Juliana Stancampiano, author of RADICAL OUTCOMES: How to Create Extraordinary Teams, is an entrepreneur and the CEO of Oxygen. For more than fifteen years, she has worked with Fortune 500 companies, both in them and for them. Her firm’s clients include Microsoft, DXC, Delta Dental (of WA), Starbucks, F5 Networks, Avaya, and Western Digital, among others. Her in-depth experience, along with the research that Oxygen conducts and the articles she has published, has helped to shape the perspective that Oxygen embraces.
After reading her new book, I reached out to Juliana to learn more about her work.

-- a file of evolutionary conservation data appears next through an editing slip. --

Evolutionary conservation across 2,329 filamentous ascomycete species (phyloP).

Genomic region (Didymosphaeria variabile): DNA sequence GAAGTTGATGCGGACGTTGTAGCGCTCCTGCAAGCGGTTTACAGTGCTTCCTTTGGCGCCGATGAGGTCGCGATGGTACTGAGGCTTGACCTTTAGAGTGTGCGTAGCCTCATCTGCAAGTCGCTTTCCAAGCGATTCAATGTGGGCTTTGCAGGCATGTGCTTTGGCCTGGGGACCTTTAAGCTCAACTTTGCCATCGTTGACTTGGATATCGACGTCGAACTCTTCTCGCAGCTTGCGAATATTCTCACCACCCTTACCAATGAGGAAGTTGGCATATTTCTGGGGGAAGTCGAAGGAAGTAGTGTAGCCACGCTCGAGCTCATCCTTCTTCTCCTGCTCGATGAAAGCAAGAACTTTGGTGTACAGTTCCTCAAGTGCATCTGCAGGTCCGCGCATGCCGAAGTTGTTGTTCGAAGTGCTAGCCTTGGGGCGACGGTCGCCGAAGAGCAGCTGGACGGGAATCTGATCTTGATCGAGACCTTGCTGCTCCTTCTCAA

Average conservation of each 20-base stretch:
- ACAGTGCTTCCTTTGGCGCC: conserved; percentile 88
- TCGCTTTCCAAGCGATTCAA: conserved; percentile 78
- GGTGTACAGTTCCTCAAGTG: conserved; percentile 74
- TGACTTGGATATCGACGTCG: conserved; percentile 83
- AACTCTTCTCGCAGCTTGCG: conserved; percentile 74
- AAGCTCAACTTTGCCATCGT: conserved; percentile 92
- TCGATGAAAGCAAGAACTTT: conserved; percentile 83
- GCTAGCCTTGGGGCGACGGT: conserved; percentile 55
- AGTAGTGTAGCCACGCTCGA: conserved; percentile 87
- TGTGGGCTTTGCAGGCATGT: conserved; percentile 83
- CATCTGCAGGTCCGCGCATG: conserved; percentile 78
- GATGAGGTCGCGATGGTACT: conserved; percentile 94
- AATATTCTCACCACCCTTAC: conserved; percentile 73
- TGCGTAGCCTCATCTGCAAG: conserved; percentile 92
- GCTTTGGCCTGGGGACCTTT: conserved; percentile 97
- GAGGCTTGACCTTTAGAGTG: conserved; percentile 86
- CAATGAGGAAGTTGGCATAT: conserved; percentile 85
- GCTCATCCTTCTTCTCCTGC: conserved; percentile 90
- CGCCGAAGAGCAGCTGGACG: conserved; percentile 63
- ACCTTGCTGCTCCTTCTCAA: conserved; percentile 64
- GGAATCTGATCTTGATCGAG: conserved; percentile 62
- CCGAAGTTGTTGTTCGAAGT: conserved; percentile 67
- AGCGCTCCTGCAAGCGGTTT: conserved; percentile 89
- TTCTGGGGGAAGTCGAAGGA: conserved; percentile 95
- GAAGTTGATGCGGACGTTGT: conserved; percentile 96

“You cannot defend your design without knowing what you’re designing for.” -I.M. Pei
What’s the role of the leader in the team to produce radical outcomes?
The leader sets the vision and acts as the guard rails. The leader remains outcome-focused yet allows flexibility to achieve the outcome. It’s not commanding and controlling your team. It’s knowing their strengths and ensuring roles and abilities are aligned.
“Teams must understand and focus on outcomes, not on tasks.” -Juliana Stancampiano
What are the obstacles many teams face in becoming an effective ensemble?
Lack of role clarity. Clearly defined roles and responsibilities avoid internal disagreements. Teams must understand and focus on outcomes, not on tasks.
Structure and process that prevent ensembles working effectively. We’ve seen performance management that rates people in comparison to their peers, not based on outcomes. When people are rated on a curve, they constantly compete with each other to improve their own rating. This prevents meaningful ensemble work.